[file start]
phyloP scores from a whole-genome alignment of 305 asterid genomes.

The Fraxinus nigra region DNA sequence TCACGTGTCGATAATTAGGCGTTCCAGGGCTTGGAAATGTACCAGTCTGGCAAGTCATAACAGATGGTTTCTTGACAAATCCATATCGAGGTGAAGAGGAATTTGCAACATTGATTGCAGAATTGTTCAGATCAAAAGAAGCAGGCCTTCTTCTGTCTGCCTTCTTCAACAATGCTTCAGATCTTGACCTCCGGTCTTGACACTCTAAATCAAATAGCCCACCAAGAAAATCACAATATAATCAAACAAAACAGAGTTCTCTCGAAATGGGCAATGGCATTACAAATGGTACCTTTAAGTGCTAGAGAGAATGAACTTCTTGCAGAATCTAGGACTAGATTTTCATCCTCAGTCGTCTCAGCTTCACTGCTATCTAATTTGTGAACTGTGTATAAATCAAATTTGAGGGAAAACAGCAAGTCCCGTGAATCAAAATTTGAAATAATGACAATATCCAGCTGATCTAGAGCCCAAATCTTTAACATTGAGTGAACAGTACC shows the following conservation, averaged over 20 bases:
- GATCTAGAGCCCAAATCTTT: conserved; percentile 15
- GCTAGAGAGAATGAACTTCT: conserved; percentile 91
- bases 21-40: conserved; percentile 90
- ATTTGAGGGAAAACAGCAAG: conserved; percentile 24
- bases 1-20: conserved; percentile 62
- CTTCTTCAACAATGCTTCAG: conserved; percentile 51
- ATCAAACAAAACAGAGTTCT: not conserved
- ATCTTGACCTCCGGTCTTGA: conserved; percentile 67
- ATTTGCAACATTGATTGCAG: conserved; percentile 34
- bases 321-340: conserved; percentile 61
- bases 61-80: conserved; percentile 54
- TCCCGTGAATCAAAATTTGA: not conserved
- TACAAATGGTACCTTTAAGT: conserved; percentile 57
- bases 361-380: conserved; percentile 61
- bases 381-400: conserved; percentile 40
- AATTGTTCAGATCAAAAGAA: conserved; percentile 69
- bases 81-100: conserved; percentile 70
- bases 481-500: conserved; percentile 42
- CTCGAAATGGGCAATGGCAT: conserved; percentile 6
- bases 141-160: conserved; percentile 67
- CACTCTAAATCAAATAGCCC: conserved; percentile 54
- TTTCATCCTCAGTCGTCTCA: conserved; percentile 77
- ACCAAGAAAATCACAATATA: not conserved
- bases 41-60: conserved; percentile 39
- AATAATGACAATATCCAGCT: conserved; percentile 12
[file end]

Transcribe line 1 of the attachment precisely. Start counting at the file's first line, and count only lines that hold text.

phyloP scores from a whole-genome alignment of 305 asterid genomes.